Does a struct have a constructor (as opposed to an opcall?)
structs can have constructs just like classes - they just can't have default constructors. The reason for this is that all types in D have an init property that variables of that type are initialized to when they are default initialized. For integral types, it's 0; for bool, it's false; for references and pointers it's null; etc. For structs, it's what the member variables are directly initialized to. init precludes having an arbitrary constructor, because init must be determinable at compile time, can't have exceptions being thrown, etc. We may get some sort of limited default constructor for structs at some point, but it's not at all straightforward to have one, so we don't. The solution then, if you need one, is to use a static opCall() function, and then do Foo a = Foo(); //calls static opCall(). instead of Foo a; //Just uses Foo.init. So, structs _do_ have constructors, just not default constructors. - Jonathan M Davis
Dec 19 2010
prev sibling next sibling parent reply bearophile <bearophileHUGS lycos.com> writes:
Jonathan M Davis:

 There will be a library solution to do it, but again, it's unsafe.
It can be safer if the compiler gives some help. For me it's one of the important unfinished parts of D. Bye, bearophile
Dec 19 2010
next sibling parent reply Jonathan M Davis <jmdavisProg gmx.com> writes:
On Sunday 19 December 2010 14:26:19 bearophile wrote:
 Jonathan M Davis:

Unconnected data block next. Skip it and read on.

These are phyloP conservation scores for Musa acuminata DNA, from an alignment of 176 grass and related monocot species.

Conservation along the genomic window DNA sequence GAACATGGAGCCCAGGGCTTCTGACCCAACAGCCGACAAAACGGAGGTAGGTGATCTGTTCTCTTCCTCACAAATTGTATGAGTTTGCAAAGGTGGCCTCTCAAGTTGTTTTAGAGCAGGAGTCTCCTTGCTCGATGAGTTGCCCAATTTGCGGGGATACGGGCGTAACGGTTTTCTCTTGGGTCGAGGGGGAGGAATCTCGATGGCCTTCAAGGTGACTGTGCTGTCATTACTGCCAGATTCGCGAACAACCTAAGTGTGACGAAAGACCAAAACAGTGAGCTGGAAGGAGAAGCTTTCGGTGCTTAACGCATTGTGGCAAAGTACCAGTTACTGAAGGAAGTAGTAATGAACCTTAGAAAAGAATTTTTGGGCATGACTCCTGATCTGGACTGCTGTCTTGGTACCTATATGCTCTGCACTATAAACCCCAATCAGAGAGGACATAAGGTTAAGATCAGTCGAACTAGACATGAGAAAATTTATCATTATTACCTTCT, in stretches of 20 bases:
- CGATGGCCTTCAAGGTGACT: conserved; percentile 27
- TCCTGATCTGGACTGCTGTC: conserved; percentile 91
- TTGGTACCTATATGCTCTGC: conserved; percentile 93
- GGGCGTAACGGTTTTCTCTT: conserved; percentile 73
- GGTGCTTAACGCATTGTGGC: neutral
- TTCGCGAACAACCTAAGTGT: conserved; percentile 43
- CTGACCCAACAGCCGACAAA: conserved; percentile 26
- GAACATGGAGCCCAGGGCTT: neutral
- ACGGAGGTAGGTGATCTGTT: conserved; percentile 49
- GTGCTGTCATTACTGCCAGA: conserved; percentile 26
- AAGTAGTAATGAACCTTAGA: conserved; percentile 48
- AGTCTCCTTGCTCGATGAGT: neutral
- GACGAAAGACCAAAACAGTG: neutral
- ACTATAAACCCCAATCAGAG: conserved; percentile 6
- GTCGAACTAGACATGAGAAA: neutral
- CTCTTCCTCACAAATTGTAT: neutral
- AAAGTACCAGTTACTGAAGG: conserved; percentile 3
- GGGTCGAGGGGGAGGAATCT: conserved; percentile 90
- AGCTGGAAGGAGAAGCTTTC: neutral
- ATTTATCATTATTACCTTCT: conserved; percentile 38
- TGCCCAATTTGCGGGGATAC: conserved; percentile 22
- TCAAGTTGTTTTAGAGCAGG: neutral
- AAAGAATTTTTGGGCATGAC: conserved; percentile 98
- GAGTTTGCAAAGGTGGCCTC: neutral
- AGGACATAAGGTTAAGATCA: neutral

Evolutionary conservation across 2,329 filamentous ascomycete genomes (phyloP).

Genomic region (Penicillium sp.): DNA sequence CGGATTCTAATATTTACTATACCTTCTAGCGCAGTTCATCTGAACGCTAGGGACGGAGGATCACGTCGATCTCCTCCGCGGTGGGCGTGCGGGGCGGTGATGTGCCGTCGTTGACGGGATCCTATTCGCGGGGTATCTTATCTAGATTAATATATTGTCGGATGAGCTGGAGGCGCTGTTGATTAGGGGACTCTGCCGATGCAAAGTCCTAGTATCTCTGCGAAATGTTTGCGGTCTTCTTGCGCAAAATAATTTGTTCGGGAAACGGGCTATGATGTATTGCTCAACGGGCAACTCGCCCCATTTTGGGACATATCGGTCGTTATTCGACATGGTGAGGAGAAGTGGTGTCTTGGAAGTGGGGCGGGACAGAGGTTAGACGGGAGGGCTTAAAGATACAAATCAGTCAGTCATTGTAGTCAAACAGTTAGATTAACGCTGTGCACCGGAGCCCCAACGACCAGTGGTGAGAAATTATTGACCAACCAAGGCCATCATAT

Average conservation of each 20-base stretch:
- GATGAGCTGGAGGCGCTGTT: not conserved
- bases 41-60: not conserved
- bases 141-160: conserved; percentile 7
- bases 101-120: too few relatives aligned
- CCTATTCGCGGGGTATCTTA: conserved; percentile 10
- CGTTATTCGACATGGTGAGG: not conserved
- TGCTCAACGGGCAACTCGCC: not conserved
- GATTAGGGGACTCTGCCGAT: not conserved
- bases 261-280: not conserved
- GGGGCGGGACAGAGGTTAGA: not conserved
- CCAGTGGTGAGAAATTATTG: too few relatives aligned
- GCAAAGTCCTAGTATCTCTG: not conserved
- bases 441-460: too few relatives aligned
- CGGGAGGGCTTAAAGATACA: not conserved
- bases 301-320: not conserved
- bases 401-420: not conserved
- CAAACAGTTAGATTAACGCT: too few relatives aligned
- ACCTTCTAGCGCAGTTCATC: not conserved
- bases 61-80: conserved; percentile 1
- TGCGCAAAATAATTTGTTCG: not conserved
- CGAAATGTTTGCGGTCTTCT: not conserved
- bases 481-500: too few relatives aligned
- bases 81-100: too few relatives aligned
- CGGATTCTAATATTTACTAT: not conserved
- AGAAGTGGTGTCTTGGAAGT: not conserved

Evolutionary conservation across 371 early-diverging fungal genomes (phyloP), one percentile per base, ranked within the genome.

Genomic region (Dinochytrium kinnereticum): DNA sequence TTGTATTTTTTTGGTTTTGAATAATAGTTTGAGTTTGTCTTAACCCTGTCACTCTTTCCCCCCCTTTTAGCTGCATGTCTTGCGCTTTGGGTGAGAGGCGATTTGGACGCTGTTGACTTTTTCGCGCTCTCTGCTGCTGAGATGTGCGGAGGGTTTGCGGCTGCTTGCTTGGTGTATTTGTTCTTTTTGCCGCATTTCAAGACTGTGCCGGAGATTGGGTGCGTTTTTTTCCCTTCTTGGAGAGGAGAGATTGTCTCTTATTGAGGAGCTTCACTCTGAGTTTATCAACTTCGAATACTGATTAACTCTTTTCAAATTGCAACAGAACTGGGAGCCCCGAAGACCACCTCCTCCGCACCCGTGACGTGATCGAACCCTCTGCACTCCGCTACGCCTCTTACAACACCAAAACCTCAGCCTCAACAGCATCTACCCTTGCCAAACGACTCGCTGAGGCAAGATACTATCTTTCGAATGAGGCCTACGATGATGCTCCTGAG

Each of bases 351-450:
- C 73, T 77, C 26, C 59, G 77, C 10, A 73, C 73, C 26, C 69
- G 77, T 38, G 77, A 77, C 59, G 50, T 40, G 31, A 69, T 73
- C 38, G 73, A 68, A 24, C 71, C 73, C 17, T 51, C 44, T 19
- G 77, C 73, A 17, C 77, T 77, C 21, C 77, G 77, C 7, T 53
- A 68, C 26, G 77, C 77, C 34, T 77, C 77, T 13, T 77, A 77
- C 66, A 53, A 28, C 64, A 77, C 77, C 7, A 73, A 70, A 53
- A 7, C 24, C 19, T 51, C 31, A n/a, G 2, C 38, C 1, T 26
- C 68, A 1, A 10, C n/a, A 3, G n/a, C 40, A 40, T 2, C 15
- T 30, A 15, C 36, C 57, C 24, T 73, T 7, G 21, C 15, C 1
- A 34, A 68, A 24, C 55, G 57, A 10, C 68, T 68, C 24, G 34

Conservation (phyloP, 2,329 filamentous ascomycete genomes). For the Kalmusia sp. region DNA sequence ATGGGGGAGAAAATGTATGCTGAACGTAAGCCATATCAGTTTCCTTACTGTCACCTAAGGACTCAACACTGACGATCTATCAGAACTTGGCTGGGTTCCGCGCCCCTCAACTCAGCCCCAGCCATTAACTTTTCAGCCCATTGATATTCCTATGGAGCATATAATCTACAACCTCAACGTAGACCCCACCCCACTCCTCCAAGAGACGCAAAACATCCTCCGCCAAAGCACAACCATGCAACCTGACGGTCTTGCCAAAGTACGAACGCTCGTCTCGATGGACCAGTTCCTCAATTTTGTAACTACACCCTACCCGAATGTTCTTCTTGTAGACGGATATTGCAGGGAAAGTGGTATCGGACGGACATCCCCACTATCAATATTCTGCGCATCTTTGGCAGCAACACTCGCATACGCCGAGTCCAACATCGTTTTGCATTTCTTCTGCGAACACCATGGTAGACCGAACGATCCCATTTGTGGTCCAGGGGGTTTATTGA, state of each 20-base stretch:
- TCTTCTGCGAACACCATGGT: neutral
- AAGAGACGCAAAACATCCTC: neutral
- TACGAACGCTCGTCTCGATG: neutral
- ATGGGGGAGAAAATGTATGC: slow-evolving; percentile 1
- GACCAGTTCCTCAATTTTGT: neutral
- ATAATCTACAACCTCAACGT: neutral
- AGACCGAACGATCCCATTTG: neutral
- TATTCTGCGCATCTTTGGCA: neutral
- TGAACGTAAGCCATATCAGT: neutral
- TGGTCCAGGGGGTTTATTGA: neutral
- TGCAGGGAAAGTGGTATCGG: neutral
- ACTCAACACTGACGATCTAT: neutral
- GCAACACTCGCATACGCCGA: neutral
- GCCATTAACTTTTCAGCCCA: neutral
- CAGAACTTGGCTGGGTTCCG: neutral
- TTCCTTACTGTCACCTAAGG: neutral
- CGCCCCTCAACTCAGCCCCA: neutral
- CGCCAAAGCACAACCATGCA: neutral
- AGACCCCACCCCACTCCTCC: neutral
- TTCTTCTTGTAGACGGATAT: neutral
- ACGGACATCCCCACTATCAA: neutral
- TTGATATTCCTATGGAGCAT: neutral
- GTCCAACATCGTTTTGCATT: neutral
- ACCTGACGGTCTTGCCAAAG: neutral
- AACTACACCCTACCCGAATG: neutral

There will be a library solution to do it, but again, it's unsafe.
It can be safer if the compiler gives some help. For me it's one of the important unfinished parts of D.
Whereas, I would argue that it's completely unnecessary. structs and classes serve different purposes. There is no need for scoped classes. They may perodically be useful, but on the whole, they're completely unnecessary. The compiler can help, but it can't fix the problem any more that it can guarantee that a pointer to a local variable doesn't escape once you've passed it to another function. In _some_ circumstances, it can catch escaping pointers and references, but in the general case, it can't. If we have library solutions for people who want to play with fire, that's fine. But scoped classes is just not one of those things that the language really needs. They complicate things unnecessarily for minimal benefit. - Jonathan M Davis
Dec 19 2010
next sibling parent reply Nick Voronin <elfy.nv gmail.com> writes:
On Sun, 19 Dec 2010 14:38:17 -0800
Jonathan M Davis <jmdavisProg gmx.com> wrote:

 On Sunday 19 December 2010 14:26:19 bearophile wrote:
 Jonathan M Davis:
 There will be a library solution to do it, but again, it's unsafe.
It can be safer if the compiler gives some help. For me it's one of the important unfinished parts of D.
Whereas, I would argue that it's completely unnecessary. structs and classes serve different purposes. There is no need for scoped classes. They may perodically be useful, but on the whole, they're completely unnecessary.
How do you define a need for scoped classes? I see two aspects there: first is having destructor called at known point rather than arbitrarily, second is performance. It looks perfectly reasonable for me to want to have first. Do you know why things which makes program act more deterministic are shunned from D? Does it really add so much to safety that it is worth reducing programmer's control? Second is irrelevant to types, if I want to speed up some code and can do it by placing things on stack rather than in heap -- what does it matter if it is class or struct or integer? We have alloca() anyway, so removing modifier won't save me from myself, just push me to more C-like code. Which kind of defeats the purpose of using D.